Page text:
Duties. Flight attendants first assist passengers in boarding the plane: checking tickets, helping passengers stow their carry-on bags, and answering questions. They help to prepare the plane’s cabin for departure by closing and locking the doors; checking the aisles, rows, and storage bins for loose items; and ensuring that all passengers are safely seated.

Flight attendants make announcements during flights using the in-cabin public address system. And depending on the length of the flight and the time of day, attendants are responsible for serving food and beverages and providing blankets or other amenities during the flight.

In addition to passenger comfort, passenger safety is an important part of the flight attendants’ job. Flight attendants explain safety procedures and make sure that each passenger follows regulations, which they enforce as pleasantly as possible. During emergencies, such as evacuations, they also direct passengers in where to go and what to do.

Dealing with passengers often takes patience and finesse. Some passengers may become unruly over circumstances that may be out of the airlines’ control, such as delays on the runway due to bad weather. Flight attendants calm these passengers and try to remain professional even during the most challenging situations.

But flight attendants’ work extends beyond passenger care. Along with the rest of the crew, attendants go to preflight briefings to learn from the pilot about weather conditions, special passenger needs, or other concerns related to the flight. Then, attendants check all emergency equipment, the public address system, and supplies of food, beverages, and other necessities.

When the plane lands, flight attendants assist passengers in deplaning. Some airlines also require attendants to tidy the cabin by performing tasks such as folding blankets, wiping down equipment, and straightening curtains or shades. Attendants also report in writing about anything noteworthy related to the flight, including minor medication given to passengers, articles lost or found, and equipment requiring attention.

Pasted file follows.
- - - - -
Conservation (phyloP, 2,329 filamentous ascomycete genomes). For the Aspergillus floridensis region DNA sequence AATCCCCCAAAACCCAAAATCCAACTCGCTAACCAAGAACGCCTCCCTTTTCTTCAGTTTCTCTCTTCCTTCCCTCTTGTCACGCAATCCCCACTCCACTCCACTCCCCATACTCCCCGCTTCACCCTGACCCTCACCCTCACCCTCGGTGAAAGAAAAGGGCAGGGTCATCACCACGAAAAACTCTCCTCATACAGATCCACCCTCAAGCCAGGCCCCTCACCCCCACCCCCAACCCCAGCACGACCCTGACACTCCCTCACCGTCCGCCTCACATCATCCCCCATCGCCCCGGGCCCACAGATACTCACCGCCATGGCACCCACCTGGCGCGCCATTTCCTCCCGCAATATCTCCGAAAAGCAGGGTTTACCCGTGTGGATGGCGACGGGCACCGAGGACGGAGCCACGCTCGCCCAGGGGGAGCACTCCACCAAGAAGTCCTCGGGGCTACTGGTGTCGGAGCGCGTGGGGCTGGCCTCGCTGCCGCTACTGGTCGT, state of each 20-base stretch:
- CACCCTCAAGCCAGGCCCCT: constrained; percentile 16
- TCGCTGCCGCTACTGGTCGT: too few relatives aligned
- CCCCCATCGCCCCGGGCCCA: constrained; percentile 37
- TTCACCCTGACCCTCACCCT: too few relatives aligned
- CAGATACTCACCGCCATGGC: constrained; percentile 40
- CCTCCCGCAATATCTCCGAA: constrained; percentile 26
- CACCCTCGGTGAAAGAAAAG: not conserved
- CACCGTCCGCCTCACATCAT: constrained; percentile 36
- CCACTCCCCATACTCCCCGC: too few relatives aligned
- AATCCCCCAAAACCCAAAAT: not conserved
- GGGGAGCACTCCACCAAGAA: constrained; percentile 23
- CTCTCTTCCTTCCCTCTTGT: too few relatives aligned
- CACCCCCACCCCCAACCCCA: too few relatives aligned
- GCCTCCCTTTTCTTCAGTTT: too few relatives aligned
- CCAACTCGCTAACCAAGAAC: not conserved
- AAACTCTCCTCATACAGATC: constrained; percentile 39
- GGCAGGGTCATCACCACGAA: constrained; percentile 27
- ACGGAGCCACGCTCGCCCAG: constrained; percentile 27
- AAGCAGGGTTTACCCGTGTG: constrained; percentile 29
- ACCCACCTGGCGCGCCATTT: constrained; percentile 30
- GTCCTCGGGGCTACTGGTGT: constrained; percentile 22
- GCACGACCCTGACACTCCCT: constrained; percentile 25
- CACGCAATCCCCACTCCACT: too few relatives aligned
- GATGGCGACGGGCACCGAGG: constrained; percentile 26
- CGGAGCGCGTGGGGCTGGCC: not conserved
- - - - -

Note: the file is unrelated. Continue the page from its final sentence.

Passenger assistance, though, remains one of the things that flight attendants say they like best about their work. Helping passengers, while sometimes challenging, is also rewarding: Attendants can lessen a traveler’s distress or fear, making the flight more enjoyable for him or her. And flight attendants are often outgoing, so they enjoy meeting travelers from across the country and around the world.

Employment and earnings. Flight attendants held about 96,760 jobs in May 2006. Most of them were with commercial airlines.

Median annual salaries of flight attendants were $53,780 in May 2006, according to BLS. Flight attendant pay is based almost entirely on seniority and varies by airline, but attendants can increase their earnings by working additional hours and flights. With experience, flight attendants can become lead attendants and get more or preferred assignments, such as international flights.

Qualifications and training. The minimum age requirement for flight attendants is usually 19, but most airlines prefer attendants who are at least 21. Corrected vision, either with contact lenses or glasses, is acceptable for flight attendants. Most airlines also have rules relating to appearance, such as acceptable grooming practices, required uniforms, and maximum allowances for body weight that vary by height.

Flight attendants need good communication skills. Fluency or some level of competence in a foreign language may be required to work some international flights.

Applicants should also have some previous experience, especially in dealing with the public in a job that focuses on customer service. Experience that proves your independence and self-confidence is also helpful because during flights, attendants often make decisions independently. But experience need not be paid to be considered valuable. Applicants should also note meaningful volunteer work, such as assisting with a political campaign, school committee, or community service program.

Flight attendants must have at least a high school diploma or its equivalent, but many airlines also require a minimum of 2 years in college or work experience in customer service. A bachelor’s degree is helpful when competing for jobs and is often preferred—and may soon be required—by some airlines.

After they are hired, flight attendants have 3 to 8 weeks of training. This training covers all aspects of their future duties, including emergency evacuation procedures, first aid, cardiopulmonary resuscitation, and passenger psychology. New hires must also learn FAA regulations, food and beverage service procedures, and methods for assisting certain passengers, such as unaccompanied minors. Trainees also get airline-specific instruction, including learning about its fleet of aircraft and other types of equipment, to prepare them to work on any type of plane.

At the end of this training, flight attendants become certified by passing an FAA emergency procedures test and an instructor-administered exam. Certified flight attendants usually report immediately to their assigned base of operations after graduation, sometimes working a flight the following day.

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Last Updated: February 15, 2007